[Haskell-cafe] ANNOUNCE: pqueue-mtl, stateful-mtl
wren ng thornton
wren at freegeek.org
Sun Feb 15 20:30:58 EST 2009
Louis Wasserman wrote:
> I follow. The primary issue, I'm sort of wildly inferring, is that use of
> STT -- despite being pretty much a State monad on the inside -- allows
> access to things like mutable references?
That's exactly the problem. The essential reason for ST's existence are
STRefs which allow mutability.
With only a single "path of execution" the destructive mutability
can't be observed (i.e. ST is observationally equivalent to State which
performs non-destructive updates). However once nondeterminism,
concurrency (not parallelism), or backtracking enter the picture the
bisimilarity goes away and it's possible to observe the mutations and
break referential transparency.
 An intentionally vague phrase. Abstractly speaking nondeterminism,
concurrency, and backtracking all amount to existing simultaneously at
multiple points in the program with each of these points moving at an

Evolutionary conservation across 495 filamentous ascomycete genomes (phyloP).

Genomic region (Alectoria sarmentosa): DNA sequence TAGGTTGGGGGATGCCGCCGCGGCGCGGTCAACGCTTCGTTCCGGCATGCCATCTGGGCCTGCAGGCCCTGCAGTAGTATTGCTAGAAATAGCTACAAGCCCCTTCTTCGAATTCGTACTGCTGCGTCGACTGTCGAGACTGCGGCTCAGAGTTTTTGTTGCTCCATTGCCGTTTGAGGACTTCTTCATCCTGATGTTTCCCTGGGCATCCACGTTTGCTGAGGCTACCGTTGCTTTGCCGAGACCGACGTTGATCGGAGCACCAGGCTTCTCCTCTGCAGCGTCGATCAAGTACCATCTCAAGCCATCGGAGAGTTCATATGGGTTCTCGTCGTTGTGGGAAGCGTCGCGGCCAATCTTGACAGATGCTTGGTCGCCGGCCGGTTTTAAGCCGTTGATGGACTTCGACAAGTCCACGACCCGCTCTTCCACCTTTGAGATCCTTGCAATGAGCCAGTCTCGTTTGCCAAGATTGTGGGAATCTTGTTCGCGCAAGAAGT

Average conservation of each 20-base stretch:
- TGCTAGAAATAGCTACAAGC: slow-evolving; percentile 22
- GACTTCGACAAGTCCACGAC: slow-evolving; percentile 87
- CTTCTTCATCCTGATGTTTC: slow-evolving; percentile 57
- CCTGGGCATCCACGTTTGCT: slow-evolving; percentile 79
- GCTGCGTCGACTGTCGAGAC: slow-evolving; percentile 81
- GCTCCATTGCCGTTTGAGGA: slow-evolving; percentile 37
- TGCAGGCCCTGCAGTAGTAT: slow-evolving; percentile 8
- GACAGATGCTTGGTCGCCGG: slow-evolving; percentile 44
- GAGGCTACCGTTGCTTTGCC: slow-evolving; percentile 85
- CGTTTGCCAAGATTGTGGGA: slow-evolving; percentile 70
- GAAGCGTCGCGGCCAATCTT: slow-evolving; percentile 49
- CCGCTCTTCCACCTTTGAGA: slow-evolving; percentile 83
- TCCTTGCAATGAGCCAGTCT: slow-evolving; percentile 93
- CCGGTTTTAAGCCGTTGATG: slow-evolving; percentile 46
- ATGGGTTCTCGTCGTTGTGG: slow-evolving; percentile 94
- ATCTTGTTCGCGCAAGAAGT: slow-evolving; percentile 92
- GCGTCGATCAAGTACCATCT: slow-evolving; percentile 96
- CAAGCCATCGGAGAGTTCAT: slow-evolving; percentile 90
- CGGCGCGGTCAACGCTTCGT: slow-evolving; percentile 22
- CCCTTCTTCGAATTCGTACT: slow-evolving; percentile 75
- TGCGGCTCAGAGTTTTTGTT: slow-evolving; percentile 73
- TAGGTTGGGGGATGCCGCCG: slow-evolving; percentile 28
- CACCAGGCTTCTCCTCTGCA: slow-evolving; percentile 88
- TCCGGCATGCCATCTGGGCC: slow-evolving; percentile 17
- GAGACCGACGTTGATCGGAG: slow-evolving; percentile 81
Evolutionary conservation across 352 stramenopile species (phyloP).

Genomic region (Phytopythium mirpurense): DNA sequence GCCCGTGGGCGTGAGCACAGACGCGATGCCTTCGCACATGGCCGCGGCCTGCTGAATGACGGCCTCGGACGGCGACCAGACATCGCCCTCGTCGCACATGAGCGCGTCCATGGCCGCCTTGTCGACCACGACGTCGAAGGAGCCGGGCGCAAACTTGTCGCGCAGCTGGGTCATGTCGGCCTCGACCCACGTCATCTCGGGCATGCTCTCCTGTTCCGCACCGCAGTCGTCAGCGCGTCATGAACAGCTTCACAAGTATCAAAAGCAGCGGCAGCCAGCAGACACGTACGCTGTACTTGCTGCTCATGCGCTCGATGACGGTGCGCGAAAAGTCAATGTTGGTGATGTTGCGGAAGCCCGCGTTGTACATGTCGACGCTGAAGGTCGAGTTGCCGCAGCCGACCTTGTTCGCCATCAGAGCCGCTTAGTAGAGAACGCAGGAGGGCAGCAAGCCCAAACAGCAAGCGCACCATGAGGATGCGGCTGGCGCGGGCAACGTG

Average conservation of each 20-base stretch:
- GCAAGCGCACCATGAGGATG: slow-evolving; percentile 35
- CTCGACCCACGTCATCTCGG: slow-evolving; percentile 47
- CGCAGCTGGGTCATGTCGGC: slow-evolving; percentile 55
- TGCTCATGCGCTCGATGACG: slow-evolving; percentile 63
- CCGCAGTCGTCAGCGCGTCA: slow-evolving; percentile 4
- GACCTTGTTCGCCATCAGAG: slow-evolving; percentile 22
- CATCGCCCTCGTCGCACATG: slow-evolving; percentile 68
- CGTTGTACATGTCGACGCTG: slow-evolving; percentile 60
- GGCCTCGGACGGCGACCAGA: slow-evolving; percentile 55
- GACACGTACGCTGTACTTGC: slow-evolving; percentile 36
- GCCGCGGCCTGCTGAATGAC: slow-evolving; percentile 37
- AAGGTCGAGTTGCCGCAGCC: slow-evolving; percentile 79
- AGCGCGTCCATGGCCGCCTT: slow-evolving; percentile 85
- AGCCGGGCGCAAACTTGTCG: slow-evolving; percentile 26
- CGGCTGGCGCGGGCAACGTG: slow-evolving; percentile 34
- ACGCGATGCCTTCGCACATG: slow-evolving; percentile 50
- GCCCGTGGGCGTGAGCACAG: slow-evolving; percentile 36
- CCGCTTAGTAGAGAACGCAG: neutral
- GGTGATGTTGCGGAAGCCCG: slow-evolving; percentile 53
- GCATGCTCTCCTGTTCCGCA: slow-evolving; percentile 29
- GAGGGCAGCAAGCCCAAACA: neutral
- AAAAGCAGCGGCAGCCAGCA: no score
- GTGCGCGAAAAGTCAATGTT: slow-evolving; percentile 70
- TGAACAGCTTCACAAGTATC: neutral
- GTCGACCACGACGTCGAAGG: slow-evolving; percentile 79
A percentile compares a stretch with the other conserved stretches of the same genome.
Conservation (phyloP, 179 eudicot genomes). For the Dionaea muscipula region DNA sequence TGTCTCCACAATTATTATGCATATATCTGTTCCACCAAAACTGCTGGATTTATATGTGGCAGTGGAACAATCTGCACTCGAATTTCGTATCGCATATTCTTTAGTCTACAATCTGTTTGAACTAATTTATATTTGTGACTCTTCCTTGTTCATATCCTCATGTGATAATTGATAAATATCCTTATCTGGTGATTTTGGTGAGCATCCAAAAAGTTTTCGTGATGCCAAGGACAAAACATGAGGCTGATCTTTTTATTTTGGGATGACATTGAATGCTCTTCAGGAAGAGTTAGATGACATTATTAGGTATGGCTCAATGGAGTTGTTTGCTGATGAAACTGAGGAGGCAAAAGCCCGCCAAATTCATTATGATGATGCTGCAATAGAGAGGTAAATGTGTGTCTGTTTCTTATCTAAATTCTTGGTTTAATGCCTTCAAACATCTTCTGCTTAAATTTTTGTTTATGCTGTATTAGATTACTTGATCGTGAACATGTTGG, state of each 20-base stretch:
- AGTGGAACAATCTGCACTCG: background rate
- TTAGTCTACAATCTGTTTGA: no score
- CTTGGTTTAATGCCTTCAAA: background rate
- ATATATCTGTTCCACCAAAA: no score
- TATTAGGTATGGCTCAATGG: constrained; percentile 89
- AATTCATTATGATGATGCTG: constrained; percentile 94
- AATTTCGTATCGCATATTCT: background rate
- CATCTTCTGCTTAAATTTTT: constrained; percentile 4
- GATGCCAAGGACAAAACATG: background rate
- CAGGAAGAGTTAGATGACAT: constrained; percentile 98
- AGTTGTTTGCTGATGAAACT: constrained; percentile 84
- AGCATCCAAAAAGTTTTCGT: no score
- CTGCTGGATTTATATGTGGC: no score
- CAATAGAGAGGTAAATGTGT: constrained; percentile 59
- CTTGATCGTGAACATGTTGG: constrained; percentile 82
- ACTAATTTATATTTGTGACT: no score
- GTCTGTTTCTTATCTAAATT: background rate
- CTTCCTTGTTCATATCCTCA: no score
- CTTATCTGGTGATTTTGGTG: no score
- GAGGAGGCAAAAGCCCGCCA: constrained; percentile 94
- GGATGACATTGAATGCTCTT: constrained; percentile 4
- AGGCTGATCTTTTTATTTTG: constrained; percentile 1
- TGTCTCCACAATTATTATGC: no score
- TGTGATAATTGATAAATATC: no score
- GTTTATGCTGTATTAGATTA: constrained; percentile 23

independent rate. Since they're independent it's possible for one
"thread" to make a change and then have another move to see it. With
only a single execution point it's not possible to tell what your
history is, and so you can't know if it changes out from behind you.
> More serious question: The issue of nondeterministic branching and the State
> monad is something that's occurred to me previously. Do I understand
> correctly that this would require use of an arrow transformer, rather than a
Nope. You can just use StateT over list or Logic and everything works
out. Since the state of State/StateT is a persistent data structure
it's fine to hold onto copies of it from many points along it's update
history. With a nondeterminism monad you essentially just hold onto
copies of the state at each choice point, thus it's available whenever
you need to backtrack.
 Whereas using STRefs or similar would enable creating ephemeral data
structures more familiar to imperative programmers. By their nature, if
we wanted to keep copies of these throughout their mutation history,
then we'd have to clone the data structure so that future mutations
don't affect the old copy. Or equivalently, use a copy-on-write scheme.
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